Is an Accountable Care Organization Right for You?

An accountable care organization (ACO) is a group of doctors, hospitals, and other health care providers that work together on your care. Their goal is to give you -- and other people on Medicare -- better, more coordinated treatment.

When different experts are working together to help you, you're more likely to get the care you need, when you need it. Together, they can keep you from having costly tests or treatments you don't need. And their teamwork could prevent mistakes. ACOs may be most helpful if you have a chronic illness, like diabetes, high cholesterol, or high blood pressure.

Here are answers to questions you might have about ACOs.

How do accountable care organizations work?

ACO providers are rewarded for working together on your treatment no matter where you get your care -- including doctor’s offices, hospitals, and long-term care facilities. The goal of an ACO is to make sure you get better care, especially if you have conditions such as heart disease or diabetes.

ACOs make sure that everyone who cares for your health is in touch with everyone else on your team. Communication improves between your:

  • Primary care doctor and your specialists
  • Doctors, hospital, and long-term care providers
  • Health care providers and local services, like Meals on Wheels

Doctors and other health care providers will benefit from ACOs, too. If your care improves and the cost of it goes down, Medicare saves money. The health care providers in your ACO get a share of those savings.

How would I benefit from an ACO?

Better care, lower costs. By sharing information about your medical history and coordinating your treatment, your ACO doctors can provide better care. The team will work to keep you healthy and out of the hospital. That means lower out-of-pocket costs for you.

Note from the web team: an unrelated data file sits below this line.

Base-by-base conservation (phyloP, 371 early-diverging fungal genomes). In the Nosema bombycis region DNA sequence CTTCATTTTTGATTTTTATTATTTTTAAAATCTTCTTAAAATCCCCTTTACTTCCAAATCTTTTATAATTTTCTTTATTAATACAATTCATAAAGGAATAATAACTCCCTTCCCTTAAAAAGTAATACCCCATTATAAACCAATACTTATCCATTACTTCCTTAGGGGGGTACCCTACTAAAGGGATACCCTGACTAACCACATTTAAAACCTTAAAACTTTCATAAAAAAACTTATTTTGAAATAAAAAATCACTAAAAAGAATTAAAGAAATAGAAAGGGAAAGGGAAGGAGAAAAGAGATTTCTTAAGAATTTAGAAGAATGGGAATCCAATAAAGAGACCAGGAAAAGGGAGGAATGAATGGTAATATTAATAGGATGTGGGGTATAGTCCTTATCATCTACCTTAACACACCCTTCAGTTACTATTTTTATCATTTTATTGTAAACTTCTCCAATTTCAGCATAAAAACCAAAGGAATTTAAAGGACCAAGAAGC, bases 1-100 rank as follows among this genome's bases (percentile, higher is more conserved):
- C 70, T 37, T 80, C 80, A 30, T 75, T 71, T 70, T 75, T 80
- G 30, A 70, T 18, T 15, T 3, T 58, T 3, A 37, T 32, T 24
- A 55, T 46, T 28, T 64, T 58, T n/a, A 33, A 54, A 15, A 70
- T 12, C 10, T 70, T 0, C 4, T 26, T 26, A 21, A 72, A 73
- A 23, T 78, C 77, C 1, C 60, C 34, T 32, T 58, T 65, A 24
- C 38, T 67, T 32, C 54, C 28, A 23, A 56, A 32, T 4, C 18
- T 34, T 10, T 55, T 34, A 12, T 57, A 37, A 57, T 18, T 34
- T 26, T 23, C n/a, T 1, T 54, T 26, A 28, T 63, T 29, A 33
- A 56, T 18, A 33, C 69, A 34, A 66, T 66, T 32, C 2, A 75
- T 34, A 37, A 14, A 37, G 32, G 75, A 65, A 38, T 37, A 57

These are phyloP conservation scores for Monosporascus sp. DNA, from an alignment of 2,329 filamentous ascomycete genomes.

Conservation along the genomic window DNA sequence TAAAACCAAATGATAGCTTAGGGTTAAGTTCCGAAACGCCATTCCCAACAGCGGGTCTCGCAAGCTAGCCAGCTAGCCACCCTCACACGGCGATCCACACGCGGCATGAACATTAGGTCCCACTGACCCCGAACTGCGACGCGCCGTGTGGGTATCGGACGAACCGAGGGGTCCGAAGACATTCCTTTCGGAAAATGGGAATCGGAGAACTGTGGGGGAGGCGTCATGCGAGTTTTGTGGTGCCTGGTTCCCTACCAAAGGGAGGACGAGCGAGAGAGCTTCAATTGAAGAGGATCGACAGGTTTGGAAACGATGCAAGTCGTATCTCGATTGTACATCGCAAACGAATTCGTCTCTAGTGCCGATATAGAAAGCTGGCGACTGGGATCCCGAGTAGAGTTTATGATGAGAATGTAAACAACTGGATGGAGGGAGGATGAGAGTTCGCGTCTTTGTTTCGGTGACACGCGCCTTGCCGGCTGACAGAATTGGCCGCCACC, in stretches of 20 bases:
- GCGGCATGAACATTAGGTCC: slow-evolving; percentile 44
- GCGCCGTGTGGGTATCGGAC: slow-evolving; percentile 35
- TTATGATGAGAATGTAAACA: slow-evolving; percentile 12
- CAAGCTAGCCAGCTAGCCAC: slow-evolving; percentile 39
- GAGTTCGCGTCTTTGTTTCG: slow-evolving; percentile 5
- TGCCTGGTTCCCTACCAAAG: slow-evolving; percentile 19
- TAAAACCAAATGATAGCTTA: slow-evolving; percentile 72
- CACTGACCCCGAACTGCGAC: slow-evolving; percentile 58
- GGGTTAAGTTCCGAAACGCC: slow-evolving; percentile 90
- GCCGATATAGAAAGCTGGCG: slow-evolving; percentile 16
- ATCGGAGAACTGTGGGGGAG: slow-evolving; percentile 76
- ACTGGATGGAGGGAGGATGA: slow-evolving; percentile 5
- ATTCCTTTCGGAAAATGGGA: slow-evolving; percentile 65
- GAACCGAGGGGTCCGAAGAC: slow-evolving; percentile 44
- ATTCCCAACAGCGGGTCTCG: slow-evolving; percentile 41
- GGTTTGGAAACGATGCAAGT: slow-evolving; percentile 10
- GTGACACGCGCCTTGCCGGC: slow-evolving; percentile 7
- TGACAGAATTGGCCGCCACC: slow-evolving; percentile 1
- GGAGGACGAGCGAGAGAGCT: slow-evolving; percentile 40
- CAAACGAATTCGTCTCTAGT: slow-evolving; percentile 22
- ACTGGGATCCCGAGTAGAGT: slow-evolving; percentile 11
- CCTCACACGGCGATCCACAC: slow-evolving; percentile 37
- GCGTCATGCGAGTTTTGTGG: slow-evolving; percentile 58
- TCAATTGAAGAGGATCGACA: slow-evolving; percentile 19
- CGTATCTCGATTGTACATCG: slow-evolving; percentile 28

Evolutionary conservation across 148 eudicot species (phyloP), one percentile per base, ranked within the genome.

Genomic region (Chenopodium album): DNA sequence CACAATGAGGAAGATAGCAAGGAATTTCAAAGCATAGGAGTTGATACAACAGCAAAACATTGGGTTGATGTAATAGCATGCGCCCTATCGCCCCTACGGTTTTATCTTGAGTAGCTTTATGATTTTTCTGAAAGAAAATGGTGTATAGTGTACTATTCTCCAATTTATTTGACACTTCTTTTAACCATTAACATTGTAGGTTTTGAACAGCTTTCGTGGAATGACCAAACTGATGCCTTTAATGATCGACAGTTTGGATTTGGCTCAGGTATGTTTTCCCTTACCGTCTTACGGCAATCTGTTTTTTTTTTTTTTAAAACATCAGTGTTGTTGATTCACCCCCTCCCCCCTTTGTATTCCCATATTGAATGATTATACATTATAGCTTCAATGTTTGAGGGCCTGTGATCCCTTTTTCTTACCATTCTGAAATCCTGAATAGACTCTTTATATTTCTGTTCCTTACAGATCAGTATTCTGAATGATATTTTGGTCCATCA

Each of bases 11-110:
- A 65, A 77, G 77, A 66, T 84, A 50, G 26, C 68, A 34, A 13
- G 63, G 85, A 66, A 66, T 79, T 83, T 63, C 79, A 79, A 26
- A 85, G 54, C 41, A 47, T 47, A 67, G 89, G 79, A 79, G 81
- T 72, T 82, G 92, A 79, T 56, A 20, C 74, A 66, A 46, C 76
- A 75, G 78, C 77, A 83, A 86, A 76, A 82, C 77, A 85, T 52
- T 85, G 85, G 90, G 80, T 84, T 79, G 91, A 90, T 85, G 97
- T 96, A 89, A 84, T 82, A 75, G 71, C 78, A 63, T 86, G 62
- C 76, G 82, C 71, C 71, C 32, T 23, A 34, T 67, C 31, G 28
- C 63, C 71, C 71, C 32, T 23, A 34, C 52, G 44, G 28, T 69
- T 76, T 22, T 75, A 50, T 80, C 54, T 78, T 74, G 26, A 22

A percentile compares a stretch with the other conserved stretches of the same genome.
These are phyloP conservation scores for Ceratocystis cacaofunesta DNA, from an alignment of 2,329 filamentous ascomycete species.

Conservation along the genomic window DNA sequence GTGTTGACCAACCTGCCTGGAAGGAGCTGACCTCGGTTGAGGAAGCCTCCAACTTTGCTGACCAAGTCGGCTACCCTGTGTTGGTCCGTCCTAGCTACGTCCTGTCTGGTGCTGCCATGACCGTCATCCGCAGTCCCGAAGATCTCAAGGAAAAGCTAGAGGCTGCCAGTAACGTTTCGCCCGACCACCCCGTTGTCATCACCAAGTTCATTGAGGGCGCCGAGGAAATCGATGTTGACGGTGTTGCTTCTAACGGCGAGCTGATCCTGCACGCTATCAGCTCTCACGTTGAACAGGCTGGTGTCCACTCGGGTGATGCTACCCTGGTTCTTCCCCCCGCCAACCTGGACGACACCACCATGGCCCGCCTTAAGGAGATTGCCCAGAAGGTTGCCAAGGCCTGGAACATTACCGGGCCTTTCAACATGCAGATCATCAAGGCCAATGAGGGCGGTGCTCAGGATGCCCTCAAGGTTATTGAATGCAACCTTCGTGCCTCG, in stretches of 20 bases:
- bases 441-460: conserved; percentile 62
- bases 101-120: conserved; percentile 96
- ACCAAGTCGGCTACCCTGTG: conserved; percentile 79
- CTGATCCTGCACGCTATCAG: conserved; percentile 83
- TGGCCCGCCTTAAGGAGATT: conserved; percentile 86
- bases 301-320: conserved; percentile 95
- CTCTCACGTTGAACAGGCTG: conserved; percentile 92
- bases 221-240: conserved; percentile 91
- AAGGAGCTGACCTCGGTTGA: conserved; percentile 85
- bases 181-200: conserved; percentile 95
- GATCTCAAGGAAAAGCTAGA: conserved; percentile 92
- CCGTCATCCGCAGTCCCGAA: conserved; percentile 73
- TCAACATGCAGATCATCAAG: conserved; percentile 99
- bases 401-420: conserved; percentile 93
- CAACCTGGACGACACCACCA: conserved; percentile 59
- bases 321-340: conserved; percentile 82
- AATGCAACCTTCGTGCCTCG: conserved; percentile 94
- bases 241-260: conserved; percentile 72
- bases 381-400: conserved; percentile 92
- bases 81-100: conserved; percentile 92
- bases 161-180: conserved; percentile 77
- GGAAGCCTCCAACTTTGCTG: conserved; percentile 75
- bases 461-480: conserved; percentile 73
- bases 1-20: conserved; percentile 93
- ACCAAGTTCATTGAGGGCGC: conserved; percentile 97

Coordinated care. Let's say you see two different specialists, one for diabetes and another for a heart condition. One doctor may not know what the other is recommending. You might end up having the same tests more than once. But if you're in an ACO, this is much less likely to happen.

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Also, ACOs must have a specific plan in place to improve your health, particularly if you have more than one chronic condition. You may have a “care coordinator” such as a social worker or nurse to help make sure you get the care you need.

Accountability by your medical providers. ACOs keep your doctors accountable. They get paid more if they can show Medicare that your health is improving. For instance, an ACO must show that a team is working on your care. They must show that you are getting preventive services, like a flu shot or a colonoscopy. Your ACO will be judged on33 quality measures.

How do I become an ACO patient?

You don't enroll in an ACO. It's not health insurance. It's something your doctor decides to create for his or her patients, following guidelines from Medicare.

Here's how it works. If a doctor provides most of your care and belongs to an ACO, you will be assigned to that doctor's ACO. If your doctor is part of an ACO, the ACO should tell you so and explain what it means for your care.

You do not have to change doctors. As a Medicare patient, you have the right to see any doctor or health provider who takes Medicare. That means you can see a doctor in an ACO and doctors who are not in ACOs.

You do not have to be part of an ACO. Part of the advantage of an ACO is that your doctors will share information to improve your care. That includes your medical history, conditions, and prescriptions. But if you don’t like the idea, you have the right to say no. You can opt out of sharing your personal health information with the ACO.

WebMD Medical Reference Reviewed by Sarah Goodell on November 08, 2018

Sources

SOURCES:

Center for Medicare & Medicaid Innovation: "Accountable Care Organizations (ACOs): General Information."

Centers for Medicare & Medicaid Services: "Accountable Care Organizations," "Medicare Shared Savings Program: A New Proposal to Foster Better, Patient-Centered Care," "Summary of the Final Rule Provisions for Accountable Care Organizations under the Medicare Shared Savings Program."

Families USA: "A Closer Look at ACOs."

Federal Register, Nov. 2, 2011: "Medicare Program; Medicare Shared Savings Program: Accountable Care Organizations; Final Rule."

Medicare.gov: "Accountable Care Organizations."

U.S. Department of Health and Human Services: "Accountable Care Organizations: Improving Care Coordination for People with Medicare."

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